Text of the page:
By April the number of visits was greatly reduced. On April 3, 1885, J.B. made only two visits. Two more were made on the 6th. The reason for the disparity in the number of visits for the summer and winter months is uncertain. The society may have become stretched financially in the summer after providing large amounts of relief through the winter, or they may not have found it necessary to provide so much relief in the summer.
In addition to documenting the relief distributed, these concise entries provide information on the people and neighborhoods visited. The names of those visited were all of women. Some lived by themselves, but most were married with children or raising children alone. Although the entries are brief, they are moving. Mary McDonald lived with her son who was out of work and sickly. Ellen Mock lived with her daughter who had two children and was deserted by her husband. Fredonia Lowry's husband was dying and Fredonia Kughler was alone and aged. The oldest of Mary Barber's six children was a thirteen-year old girl who had a baby by a "Chinaman."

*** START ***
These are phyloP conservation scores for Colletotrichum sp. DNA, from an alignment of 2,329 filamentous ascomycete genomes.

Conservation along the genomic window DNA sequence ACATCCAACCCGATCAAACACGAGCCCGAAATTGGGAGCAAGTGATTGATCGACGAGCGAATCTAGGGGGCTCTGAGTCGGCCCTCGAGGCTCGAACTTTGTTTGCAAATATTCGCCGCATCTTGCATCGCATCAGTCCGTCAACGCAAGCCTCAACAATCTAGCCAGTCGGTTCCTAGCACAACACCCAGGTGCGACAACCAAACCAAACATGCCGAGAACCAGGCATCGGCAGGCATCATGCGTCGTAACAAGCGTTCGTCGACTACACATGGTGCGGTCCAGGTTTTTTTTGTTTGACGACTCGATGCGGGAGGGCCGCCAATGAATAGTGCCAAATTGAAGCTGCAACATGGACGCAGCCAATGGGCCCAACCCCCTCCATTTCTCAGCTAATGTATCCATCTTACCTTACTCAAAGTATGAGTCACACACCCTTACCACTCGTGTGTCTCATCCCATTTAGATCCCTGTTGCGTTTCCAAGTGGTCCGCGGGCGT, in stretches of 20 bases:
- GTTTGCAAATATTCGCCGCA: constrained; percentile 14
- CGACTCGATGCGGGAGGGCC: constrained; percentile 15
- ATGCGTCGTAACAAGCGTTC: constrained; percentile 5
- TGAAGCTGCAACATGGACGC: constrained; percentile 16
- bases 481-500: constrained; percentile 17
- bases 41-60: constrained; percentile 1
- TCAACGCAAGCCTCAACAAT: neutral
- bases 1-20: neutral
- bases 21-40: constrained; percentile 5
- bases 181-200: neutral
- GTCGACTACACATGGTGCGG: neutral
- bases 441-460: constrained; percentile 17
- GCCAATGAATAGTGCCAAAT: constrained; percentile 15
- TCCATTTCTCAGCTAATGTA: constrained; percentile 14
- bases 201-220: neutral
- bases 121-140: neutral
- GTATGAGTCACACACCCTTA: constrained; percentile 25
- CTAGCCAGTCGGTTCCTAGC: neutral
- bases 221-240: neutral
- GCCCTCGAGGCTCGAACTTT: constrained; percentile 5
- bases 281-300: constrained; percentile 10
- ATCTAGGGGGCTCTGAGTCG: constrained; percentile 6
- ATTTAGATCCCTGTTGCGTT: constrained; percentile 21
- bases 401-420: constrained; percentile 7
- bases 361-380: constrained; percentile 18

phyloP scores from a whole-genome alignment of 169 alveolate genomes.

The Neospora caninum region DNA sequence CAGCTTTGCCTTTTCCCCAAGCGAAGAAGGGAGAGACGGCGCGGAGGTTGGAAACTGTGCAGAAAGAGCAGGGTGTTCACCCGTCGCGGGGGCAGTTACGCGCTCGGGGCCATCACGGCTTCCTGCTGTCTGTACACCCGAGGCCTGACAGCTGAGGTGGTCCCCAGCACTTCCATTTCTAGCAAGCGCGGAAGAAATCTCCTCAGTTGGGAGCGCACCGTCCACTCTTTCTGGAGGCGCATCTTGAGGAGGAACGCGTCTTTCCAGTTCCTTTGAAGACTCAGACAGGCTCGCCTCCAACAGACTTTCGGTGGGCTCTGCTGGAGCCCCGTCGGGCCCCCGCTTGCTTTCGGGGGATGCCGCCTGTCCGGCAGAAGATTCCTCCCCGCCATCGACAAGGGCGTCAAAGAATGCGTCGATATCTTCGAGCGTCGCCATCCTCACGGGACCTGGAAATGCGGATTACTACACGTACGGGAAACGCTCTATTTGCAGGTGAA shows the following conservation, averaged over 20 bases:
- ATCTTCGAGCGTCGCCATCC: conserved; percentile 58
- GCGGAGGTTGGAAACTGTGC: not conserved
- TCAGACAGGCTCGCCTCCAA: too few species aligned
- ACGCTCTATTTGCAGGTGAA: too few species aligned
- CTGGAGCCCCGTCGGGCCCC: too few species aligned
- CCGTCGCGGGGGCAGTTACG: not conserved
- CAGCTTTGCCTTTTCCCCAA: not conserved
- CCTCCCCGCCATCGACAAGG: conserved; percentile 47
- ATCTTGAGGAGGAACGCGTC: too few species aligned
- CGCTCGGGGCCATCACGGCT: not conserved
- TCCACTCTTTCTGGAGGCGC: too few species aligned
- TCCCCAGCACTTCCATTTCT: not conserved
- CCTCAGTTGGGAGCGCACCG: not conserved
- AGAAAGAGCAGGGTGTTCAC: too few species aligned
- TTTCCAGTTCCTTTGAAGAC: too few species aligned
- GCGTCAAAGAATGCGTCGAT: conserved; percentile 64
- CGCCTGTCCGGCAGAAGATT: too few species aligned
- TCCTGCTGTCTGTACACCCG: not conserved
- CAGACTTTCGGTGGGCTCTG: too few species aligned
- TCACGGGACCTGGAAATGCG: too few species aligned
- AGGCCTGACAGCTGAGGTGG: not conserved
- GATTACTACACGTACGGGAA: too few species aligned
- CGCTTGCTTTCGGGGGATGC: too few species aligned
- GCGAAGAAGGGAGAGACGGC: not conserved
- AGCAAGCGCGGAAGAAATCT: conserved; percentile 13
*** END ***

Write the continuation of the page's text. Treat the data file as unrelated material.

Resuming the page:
The people visited were all of various Christian denominations. Lutherans, Baptists, Episcopalians, Methodists, Presbyterians, and Roman Catholics were all visited and given aid. The majority of those visited were white, but several "colored" households were also visited and provided with relief.
According to the section for nativity, the woman interviewed were divided almost evenly between those native to Philadelphia, those who immigrated from overseas, and those who were from other parts of Pennsylvania and nearby states including Delaware, New Jersey, New York, and Maryland. Immigrants were predominantly from Ireland, Scotland, and Germany, although occasionally an entry appears for other countries, including Italy and Sweden.